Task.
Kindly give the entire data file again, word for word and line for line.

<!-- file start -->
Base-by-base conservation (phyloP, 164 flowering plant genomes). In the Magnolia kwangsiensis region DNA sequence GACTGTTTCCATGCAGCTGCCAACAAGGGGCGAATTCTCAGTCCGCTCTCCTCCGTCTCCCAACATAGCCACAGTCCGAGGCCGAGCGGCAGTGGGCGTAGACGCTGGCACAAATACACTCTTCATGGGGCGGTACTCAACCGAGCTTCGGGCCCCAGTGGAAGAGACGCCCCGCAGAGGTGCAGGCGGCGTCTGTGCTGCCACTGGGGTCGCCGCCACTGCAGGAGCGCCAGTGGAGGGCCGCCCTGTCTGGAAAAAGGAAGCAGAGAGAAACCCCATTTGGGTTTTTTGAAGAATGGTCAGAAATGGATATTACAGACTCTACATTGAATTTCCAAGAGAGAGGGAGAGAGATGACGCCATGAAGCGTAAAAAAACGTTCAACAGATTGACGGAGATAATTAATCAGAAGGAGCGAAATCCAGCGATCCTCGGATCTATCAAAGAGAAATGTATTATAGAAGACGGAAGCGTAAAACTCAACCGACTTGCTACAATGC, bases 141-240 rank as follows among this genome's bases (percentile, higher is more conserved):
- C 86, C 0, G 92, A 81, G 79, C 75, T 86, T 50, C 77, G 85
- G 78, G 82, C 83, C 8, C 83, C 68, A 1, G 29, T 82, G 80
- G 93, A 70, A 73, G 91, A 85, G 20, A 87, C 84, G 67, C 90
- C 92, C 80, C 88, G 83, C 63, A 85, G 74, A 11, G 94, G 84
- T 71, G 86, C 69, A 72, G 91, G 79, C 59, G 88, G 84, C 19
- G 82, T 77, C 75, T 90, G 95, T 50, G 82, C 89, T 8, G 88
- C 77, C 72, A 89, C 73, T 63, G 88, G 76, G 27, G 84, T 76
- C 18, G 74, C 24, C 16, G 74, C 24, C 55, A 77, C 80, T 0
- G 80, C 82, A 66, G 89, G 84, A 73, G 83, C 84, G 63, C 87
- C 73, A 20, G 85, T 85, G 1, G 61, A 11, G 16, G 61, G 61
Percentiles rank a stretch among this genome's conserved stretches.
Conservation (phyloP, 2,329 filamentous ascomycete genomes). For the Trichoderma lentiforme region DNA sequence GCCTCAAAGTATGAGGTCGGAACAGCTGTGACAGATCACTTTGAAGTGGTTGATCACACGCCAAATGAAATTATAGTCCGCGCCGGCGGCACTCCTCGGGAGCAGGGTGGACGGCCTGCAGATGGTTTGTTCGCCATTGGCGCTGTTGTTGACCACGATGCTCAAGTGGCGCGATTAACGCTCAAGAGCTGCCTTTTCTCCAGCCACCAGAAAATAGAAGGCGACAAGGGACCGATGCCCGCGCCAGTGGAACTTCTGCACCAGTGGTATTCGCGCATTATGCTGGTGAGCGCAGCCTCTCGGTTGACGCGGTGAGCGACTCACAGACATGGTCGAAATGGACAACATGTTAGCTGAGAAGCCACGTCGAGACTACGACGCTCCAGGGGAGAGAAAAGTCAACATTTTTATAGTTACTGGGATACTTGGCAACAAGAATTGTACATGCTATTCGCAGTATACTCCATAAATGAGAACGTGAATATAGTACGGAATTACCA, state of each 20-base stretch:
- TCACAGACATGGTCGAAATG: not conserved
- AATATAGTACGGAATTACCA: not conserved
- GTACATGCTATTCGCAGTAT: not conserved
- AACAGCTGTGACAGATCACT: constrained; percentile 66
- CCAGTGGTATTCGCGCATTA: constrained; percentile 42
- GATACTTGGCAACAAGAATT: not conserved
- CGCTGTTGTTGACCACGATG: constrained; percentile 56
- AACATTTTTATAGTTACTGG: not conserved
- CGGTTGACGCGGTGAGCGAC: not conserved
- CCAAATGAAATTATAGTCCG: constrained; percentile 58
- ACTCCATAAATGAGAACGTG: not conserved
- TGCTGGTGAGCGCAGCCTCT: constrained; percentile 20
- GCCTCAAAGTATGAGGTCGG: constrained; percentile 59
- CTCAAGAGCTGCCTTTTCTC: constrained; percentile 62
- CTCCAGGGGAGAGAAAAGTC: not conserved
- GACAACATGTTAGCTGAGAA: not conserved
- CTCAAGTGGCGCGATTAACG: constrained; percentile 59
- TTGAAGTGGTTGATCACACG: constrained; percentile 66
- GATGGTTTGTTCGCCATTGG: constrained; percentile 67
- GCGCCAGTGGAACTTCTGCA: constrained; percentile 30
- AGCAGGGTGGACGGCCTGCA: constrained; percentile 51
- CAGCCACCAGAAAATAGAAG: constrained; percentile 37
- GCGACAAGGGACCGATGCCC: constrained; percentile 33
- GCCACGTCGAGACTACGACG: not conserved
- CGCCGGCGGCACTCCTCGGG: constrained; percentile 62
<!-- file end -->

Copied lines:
Base-by-base conservation (phyloP, 164 flowering plant genomes). In the Magnolia kwangsiensis region DNA sequence GACTGTTTCCATGCAGCTGCCAACAAGGGGCGAATTCTCAGTCCGCTCTCCTCCGTCTCCCAACATAGCCACAGTCCGAGGCCGAGCGGCAGTGGGCGTAGACGCTGGCACAAATACACTCTTCATGGGGCGGTACTCAACCGAGCTTCGGGCCCCAGTGGAAGAGACGCCCCGCAGAGGTGCAGGCGGCGTCTGTGCTGCCACTGGGGTCGCCGCCACTGCAGGAGCGCCAGTGGAGGGCCGCCCTGTCTGGAAAAAGGAAGCAGAGAGAAACCCCATTTGGGTTTTTTGAAGAATGGTCAGAAATGGATATTACAGACTCTACATTGAATTTCCAAGAGAGAGGGAGAGAGATGACGCCATGAAGCGTAAAAAAACGTTCAACAGATTGACGGAGATAATTAATCAGAAGGAGCGAAATCCAGCGATCCTCGGATCTATCAAAGAGAAATGTATTATAGAAGACGGAAGCGTAAAACTCAACCGACTTGCTACAATGC, bases 141-240 rank as follows among this genome's bases (percentile, higher is more conserved):
- C 86, C 0, G 92, A 81, G 79, C 75, T 86, T 50, C 77, G 85
- G 78, G 82, C 83, C 8, C 83, C 68, A 1, G 29, T 82, G 80
- G 93, A 70, A 73, G 91, A 85, G 20, A 87, C 84, G 67, C 90
- C 92, C 80, C 88, G 83, C 63, A 85, G 74, A 11, G 94, G 84
- T 71, G 86, C 69, A 72, G 91, G 79, C 59, G 88, G 84, C 19
- G 82, T 77, C 75, T 90, G 95, T 50, G 82, C 89, T 8, G 88
- C 77, C 72, A 89, C 73, T 63, G 88, G 76, G 27, G 84, T 76
- C 18, G 74, C 24, C 16, G 74, C 24, C 55, A 77, C 80, T 0
- G 80, C 82, A 66, G 89, G 84, A 73, G 83, C 84, G 63, C 87
- C 73, A 20, G 85, T 85, G 1, G 61, A 11, G 16, G 61, G 61
Percentiles rank a stretch among this genome's conserved stretches.
Conservation (phyloP, 2,329 filamentous ascomycete genomes). For the Trichoderma lentiforme region DNA sequence GCCTCAAAGTATGAGGTCGGAACAGCTGTGACAGATCACTTTGAAGTGGTTGATCACACGCCAAATGAAATTATAGTCCGCGCCGGCGGCACTCCTCGGGAGCAGGGTGGACGGCCTGCAGATGGTTTGTTCGCCATTGGCGCTGTTGTTGACCACGATGCTCAAGTGGCGCGATTAACGCTCAAGAGCTGCCTTTTCTCCAGCCACCAGAAAATAGAAGGCGACAAGGGACCGATGCCCGCGCCAGTGGAACTTCTGCACCAGTGGTATTCGCGCATTATGCTGGTGAGCGCAGCCTCTCGGTTGACGCGGTGAGCGACTCACAGACATGGTCGAAATGGACAACATGTTAGCTGAGAAGCCACGTCGAGACTACGACGCTCCAGGGGAGAGAAAAGTCAACATTTTTATAGTTACTGGGATACTTGGCAACAAGAATTGTACATGCTATTCGCAGTATACTCCATAAATGAGAACGTGAATATAGTACGGAATTACCA, state of each 20-base stretch:
- TCACAGACATGGTCGAAATG: not conserved
- AATATAGTACGGAATTACCA: not conserved
- GTACATGCTATTCGCAGTAT: not conserved
- AACAGCTGTGACAGATCACT: constrained; percentile 66
- CCAGTGGTATTCGCGCATTA: constrained; percentile 42
- GATACTTGGCAACAAGAATT: not conserved
- CGCTGTTGTTGACCACGATG: constrained; percentile 56
- AACATTTTTATAGTTACTGG: not conserved
- CGGTTGACGCGGTGAGCGAC: not conserved
- CCAAATGAAATTATAGTCCG: constrained; percentile 58
- ACTCCATAAATGAGAACGTG: not conserved
- TGCTGGTGAGCGCAGCCTCT: constrained; percentile 20
- GCCTCAAAGTATGAGGTCGG: constrained; percentile 59
- CTCAAGAGCTGCCTTTTCTC: constrained; percentile 62
- CTCCAGGGGAGAGAAAAGTC: not conserved
- GACAACATGTTAGCTGAGAA: not conserved
- CTCAAGTGGCGCGATTAACG: constrained; percentile 59
- TTGAAGTGGTTGATCACACG: constrained; percentile 66
- GATGGTTTGTTCGCCATTGG: constrained; percentile 67
- GCGCCAGTGGAACTTCTGCA: constrained; percentile 30
- AGCAGGGTGGACGGCCTGCA: constrained; percentile 51
- CAGCCACCAGAAAATAGAAG: constrained; percentile 37
- GCGACAAGGGACCGATGCCC: constrained; percentile 33
- GCCACGTCGAGACTACGACG: not conserved
- CGCCGGCGGCACTCCTCGGG: constrained; percentile 62